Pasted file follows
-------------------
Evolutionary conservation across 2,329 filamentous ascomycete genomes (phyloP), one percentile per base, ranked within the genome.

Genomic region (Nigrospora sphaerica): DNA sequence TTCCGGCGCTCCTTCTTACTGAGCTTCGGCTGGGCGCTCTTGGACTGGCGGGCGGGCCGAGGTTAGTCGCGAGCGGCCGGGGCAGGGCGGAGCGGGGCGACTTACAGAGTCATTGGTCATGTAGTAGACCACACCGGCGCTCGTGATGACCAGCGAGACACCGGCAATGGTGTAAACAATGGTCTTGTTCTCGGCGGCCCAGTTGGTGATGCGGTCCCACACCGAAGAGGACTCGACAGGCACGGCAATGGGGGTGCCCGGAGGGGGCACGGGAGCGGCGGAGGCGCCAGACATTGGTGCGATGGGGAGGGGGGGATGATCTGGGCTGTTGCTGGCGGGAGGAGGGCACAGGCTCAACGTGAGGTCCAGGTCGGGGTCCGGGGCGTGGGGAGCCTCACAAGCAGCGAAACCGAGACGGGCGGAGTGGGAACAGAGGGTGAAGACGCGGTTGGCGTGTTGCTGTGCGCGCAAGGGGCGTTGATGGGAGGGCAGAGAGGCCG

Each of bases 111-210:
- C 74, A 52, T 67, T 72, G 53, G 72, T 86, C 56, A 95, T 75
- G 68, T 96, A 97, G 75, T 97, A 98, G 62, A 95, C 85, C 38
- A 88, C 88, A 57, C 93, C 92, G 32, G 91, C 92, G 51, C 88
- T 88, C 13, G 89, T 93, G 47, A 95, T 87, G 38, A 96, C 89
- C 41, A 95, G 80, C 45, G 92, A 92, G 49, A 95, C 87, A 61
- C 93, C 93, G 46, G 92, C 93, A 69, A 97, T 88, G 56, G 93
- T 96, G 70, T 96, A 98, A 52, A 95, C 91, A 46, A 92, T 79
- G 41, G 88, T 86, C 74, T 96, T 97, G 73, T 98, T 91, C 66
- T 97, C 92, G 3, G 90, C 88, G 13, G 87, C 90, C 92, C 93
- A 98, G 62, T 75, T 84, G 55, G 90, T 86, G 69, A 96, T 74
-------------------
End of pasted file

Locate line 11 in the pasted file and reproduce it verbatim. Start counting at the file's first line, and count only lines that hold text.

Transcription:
- G 41, G 88, T 86, C 74, T 96, T 97, G 73, T 98, T 91, C 66